Southern dispute may continue despite hefty pay offer
So, there is yet another twist in the long-running Southern dispute.
Aslef, the drivers' union, is recommending its members accept a revised deal which includes a big multi-year 28.5% pay deal.
It would take earnings from £49,000 to £63,000 for a 35 hour, 4 day week.
You'd think drivers would accept a pay increase like that? Not necessarily.
Aslef has already put two previous offers to its members.
Both were rejected on safety grounds and driver concerns over Driver Only Operation (DOO).
The members have serious misgivings over being in charge of dispatching the trains and closing the doors. Both used to be the job of the guard whose role has been changed.
The last time a deal was put to members it was very close; 48.2% voted to accept, against 51.8% on a 75% turnout of 953 drivers.
Yet again, the devil will be in the detail and whether enough has been done to satisfy drivers' concerns over safety.
Aslef says: "We will have a second safety-trained person on every train covered by this agreement except in exceptional circumstances. That person will have all the relevant safety competence including the skills to evacuate passengers in an emergency."
I'm told the number of "exceptional circumstances" has been reduced since the last ballot but we don't know what they are.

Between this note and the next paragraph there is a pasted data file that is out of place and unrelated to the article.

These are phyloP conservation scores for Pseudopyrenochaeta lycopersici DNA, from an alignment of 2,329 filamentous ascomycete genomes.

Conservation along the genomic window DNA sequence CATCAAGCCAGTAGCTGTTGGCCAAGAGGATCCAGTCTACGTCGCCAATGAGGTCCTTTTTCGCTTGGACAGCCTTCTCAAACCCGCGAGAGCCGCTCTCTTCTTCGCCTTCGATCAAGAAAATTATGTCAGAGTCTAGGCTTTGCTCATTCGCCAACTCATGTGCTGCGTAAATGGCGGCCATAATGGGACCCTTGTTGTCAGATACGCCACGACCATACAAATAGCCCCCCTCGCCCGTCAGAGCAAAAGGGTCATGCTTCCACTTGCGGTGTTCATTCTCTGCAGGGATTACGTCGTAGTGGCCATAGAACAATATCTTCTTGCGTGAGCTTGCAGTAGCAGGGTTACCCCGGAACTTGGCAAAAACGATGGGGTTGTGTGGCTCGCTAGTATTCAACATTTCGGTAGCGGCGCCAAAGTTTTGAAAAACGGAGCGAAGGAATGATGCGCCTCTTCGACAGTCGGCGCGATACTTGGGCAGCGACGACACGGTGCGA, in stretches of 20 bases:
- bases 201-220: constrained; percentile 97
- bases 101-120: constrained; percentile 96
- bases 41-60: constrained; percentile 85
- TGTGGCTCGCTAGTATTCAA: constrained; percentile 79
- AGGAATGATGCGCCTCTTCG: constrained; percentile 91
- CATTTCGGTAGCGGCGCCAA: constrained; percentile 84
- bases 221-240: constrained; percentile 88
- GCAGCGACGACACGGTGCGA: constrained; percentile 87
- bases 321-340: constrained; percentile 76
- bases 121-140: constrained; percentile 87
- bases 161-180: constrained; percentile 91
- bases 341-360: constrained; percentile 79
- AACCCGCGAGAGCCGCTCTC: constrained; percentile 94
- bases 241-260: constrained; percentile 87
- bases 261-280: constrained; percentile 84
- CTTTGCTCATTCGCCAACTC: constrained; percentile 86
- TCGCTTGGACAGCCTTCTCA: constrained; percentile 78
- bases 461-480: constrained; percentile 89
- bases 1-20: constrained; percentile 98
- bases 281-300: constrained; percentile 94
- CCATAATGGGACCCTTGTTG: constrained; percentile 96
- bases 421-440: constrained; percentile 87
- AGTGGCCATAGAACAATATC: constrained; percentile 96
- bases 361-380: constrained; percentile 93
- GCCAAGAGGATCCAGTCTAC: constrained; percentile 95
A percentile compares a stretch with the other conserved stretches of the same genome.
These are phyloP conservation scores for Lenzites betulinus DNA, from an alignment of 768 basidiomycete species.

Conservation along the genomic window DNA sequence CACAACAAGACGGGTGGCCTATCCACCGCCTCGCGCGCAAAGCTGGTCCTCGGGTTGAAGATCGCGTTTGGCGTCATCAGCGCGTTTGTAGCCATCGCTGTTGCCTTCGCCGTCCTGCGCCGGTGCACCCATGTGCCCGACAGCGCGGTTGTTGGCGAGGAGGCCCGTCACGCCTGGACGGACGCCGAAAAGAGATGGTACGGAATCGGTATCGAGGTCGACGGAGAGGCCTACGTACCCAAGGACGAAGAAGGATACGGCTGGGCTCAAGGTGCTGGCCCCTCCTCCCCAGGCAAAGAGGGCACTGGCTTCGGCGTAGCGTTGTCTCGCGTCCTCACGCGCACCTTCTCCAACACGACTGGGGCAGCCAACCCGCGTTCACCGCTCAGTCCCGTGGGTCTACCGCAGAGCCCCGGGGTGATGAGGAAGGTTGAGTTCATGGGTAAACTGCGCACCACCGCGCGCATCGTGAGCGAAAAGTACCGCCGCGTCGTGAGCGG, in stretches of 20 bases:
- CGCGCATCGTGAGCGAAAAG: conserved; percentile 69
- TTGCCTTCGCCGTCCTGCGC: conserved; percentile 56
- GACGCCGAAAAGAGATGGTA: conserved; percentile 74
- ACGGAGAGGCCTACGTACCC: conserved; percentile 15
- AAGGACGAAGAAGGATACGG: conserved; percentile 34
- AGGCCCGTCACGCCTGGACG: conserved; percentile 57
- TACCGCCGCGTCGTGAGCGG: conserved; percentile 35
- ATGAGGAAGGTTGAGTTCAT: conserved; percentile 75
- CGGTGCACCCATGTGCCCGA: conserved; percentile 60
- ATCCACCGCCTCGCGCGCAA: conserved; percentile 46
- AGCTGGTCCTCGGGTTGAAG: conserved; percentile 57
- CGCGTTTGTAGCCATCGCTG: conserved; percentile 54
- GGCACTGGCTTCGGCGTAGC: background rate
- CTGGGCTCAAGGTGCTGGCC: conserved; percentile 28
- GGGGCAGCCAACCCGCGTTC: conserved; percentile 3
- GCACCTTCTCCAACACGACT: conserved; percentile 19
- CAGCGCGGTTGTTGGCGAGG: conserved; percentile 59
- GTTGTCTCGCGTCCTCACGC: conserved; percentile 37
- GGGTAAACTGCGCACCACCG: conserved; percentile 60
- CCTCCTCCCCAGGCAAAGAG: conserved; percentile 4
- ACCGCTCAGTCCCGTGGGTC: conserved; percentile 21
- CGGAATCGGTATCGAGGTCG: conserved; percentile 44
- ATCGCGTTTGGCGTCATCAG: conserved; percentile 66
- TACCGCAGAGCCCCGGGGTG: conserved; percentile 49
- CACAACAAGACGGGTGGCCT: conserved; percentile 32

However, the wider picture is the RMT - the guards union - has held more than 30 days of strikes on Southern and has also voted to strike on South Western.
It is not involved in this deal. The RMT's position is it will not agree to running trains without two staff members under any circumstances.
So as its dispute spreads, you'd expect it to continue to oppose DOO.
Unless the RMT is happy, some have said to me many Aslef drivers won't accept this deal.
Many of the passengers I've been in touch with just want an end to this and to get a decent service back.
Some have expressed concern the pay rise might increase fares.
Actually Southern is under a management contract - in effect Govia Thameslink (GTR) collects revenue for the Department for Transport (DfT) for a fee. So fares on Southern are even more under the control of Government than other franchises.
Any changes to fares would have to made at the Department for Transport and in the current climate extra fare increases are not exactly politically desirable.